Developing new approaches to human rights and humanitarian work using computational techniques.
This area of research considers the extent to which big data, including images and social media, provides new opportunities to increase the effectiveness of human rights and humanitarian organisations. We assess how these big data sources can be used to map, monitor and document human rights violations and to respond proactively to humanitarian crises. We explore key challenges faced when seeking to use big data and social media in this way and how can they be overcome.
Identifying human rights violations
Access to social media has generated an unprecedented quantity of visual and textual data that is of potential significance in the documentation and evidencing of human rights violations. Big data on conflict and State repression provides new ways to map, monitor and document human rights violations by combining and triangulating disparate sources of data, such as social media and image data, in ways that can corroborate and verify accounts of human rights abuse.
Responding to humanitarian crises
This data can also strengthen the ability of humanitarian actors to respond to conflict-driven or natural disasters. For example, social media, coupled with satellite imagery of the movement of displaced persons can assist in establishing secure and adequate refugee and internally displaced persons camps with the necessary facilities, including the provision of health, food, education, and legal services. This crucial information can further be used to track displacement and consequently the geo-location of potential human rights violations in the aftermath of disasters.
Through qualitative interviews and expert meetings with humanitarian and human rights organisations we explore the following research questions:
- To what extent do big data and visual data provide resources and new opportunities to increase the effectiveness of humanitarian and human rights organisations?
- How can big data and social media be used to map, monitor and document rights violations and to respond proactively to humanitarian crises?
- What are the key challenges facing such organisations when seeking to use big data and social media in this way? Can they be overcome?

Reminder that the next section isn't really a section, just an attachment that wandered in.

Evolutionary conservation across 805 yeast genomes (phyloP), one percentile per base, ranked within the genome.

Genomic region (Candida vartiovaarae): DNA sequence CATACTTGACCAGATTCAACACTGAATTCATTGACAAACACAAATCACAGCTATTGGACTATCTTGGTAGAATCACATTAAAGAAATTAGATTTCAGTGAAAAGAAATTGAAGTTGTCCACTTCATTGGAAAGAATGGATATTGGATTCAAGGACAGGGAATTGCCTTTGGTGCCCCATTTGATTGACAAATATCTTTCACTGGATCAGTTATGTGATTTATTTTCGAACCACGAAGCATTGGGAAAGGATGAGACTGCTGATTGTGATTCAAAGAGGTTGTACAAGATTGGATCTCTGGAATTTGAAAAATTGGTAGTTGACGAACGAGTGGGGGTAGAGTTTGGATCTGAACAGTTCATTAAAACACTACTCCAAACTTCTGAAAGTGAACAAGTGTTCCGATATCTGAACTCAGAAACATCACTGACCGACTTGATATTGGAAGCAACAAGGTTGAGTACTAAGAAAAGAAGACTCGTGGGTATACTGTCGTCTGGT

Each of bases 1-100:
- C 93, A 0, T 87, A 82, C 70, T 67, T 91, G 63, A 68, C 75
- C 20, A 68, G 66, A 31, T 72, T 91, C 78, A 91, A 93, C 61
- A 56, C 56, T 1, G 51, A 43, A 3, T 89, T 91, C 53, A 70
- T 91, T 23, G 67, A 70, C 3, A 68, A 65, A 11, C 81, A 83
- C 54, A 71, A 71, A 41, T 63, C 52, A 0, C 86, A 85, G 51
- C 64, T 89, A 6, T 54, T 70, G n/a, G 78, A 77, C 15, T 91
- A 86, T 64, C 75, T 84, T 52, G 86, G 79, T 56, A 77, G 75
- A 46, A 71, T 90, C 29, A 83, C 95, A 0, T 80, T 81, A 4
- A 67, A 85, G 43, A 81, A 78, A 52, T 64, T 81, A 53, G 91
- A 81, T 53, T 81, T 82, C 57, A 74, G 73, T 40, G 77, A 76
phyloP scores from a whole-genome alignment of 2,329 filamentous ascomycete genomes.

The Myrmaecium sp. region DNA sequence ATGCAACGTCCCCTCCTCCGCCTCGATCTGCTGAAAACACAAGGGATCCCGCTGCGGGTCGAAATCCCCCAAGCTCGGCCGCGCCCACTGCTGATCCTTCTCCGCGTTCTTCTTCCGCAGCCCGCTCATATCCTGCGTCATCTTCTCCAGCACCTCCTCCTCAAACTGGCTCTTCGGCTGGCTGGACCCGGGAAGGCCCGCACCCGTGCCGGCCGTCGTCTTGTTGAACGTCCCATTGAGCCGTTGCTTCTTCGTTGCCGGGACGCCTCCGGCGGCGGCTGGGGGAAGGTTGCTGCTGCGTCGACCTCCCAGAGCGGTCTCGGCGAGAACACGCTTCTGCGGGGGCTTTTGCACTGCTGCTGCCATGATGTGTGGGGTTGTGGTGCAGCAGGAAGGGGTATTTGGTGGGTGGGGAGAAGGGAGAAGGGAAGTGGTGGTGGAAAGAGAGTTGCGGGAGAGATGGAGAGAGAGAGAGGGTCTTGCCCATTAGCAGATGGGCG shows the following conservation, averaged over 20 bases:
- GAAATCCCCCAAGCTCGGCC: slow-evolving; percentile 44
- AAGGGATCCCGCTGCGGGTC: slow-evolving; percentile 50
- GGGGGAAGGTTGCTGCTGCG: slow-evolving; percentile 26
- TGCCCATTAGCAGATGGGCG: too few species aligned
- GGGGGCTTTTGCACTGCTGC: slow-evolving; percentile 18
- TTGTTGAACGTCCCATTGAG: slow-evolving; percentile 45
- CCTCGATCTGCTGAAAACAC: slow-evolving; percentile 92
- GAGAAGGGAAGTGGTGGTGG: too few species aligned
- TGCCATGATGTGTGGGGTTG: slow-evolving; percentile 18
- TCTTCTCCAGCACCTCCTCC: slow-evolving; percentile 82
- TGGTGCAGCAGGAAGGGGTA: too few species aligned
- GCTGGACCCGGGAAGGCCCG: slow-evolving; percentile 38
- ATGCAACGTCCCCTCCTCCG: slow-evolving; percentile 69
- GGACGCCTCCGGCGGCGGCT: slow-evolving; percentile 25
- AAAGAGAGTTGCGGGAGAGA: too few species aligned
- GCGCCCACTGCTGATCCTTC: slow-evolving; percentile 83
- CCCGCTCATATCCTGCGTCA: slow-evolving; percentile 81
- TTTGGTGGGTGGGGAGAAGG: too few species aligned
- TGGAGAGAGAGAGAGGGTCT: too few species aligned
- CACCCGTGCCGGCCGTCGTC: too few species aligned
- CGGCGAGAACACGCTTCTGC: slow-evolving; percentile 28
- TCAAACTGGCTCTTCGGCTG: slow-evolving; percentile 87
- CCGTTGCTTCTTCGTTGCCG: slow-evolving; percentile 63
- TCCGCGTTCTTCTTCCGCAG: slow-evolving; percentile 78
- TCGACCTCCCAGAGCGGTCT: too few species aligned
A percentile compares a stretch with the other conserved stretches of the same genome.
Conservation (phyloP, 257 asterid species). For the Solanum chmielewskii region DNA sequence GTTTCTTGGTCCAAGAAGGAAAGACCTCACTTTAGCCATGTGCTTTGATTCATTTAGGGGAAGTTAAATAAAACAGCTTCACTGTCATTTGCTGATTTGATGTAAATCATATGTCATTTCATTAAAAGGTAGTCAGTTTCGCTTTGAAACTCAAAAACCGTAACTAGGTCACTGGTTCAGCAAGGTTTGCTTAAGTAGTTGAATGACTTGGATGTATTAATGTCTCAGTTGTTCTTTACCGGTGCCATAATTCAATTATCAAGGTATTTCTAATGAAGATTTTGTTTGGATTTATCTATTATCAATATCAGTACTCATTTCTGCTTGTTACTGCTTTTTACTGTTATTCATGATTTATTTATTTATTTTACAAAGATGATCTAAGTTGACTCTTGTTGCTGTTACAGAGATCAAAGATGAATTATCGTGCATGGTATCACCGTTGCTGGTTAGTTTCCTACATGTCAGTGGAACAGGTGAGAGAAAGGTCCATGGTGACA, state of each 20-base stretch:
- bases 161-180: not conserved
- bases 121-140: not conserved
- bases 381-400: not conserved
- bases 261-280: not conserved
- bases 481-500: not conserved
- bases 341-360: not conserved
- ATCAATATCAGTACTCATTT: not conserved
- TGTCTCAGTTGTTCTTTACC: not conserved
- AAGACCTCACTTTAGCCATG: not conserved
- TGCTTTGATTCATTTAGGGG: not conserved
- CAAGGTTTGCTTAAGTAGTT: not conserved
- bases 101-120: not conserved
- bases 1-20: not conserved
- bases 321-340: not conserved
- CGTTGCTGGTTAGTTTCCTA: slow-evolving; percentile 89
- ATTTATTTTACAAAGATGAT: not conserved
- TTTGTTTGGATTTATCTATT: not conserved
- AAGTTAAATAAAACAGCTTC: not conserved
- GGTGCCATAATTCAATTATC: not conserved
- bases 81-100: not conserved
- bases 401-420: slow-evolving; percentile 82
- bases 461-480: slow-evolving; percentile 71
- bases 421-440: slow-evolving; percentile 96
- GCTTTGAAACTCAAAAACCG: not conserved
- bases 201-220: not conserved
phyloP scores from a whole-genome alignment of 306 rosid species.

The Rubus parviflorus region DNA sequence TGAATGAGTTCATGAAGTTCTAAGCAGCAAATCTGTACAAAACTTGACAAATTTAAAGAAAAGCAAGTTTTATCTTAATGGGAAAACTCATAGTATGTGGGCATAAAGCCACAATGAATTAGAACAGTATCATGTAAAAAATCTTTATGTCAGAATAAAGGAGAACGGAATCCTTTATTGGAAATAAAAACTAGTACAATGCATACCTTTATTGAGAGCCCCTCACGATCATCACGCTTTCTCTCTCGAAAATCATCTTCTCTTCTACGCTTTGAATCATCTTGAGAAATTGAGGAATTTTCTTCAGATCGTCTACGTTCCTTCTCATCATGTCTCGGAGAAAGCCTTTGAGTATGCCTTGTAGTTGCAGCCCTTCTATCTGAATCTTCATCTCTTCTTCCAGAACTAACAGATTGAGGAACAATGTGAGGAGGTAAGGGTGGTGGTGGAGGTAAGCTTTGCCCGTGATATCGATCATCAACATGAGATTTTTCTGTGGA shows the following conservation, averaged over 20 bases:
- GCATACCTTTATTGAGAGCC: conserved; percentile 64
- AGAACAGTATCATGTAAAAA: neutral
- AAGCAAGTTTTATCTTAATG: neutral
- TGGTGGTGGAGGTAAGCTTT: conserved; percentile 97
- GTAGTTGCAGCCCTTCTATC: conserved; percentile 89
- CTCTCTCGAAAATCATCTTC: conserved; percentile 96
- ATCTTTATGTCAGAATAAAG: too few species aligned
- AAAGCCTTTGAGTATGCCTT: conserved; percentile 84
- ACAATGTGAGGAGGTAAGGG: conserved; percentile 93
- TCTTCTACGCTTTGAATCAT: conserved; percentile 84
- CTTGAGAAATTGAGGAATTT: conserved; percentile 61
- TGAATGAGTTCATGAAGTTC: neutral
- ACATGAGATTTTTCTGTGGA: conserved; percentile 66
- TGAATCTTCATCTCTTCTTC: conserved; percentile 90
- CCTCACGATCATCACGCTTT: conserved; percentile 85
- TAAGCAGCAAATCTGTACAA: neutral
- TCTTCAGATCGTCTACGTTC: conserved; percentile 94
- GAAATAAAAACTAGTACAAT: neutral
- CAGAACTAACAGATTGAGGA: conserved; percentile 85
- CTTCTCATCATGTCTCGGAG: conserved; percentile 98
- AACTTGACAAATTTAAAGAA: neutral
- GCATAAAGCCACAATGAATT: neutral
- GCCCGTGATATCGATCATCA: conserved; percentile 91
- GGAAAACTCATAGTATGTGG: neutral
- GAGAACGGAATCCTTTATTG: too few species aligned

- Vivian Ng
Human Rights in the Digital Age: The Promises of Big Data and Technology (Part I)Read more
Editor’s note: This post forms part of a larger series addressing key issues related to human rights, technology and big…
DatNav: New Guide to Navigate Digital Data in Human Rights ResearchRead more
From online videos of rights violations, to satellite images of environmental degradation, to eyewitness accounts disseminated on social media, we…
- 11/11 Read the full Met Police trial report - http://bit.ly/LFRreport Follow @HRBDTNews for updates.… https://twitter.com/i/web/status/1293135196787748864
- 10/11 "What is abundantly clear is that all police forces should pay greater attention to human rights law consider… https://twitter.com/i/web/status/1293135195336474624
- 9/11 (contd.) "However, many issues remain to be addressed, including the broader societal impact of facial recogni… https://twitter.com/i/web/status/1293135193721786368
- 8/11 (contd.) "are consistent with many of our own conclusions regarding the Metropolitan Police Service. This is a… https://twitter.com/i/web/status/1293135192304029699
- 7/11 (contd.) "...in terms of how individuals develop and interact and how challenges to, or protests against, gove… https://twitter.com/i/web/status/1293135190269857792
- 6/11 Dr Daragh Murray: “The use of advanced surveillance technologies, like live facial recognition, represent a st… https://twitter.com/i/web/status/1293135188457918464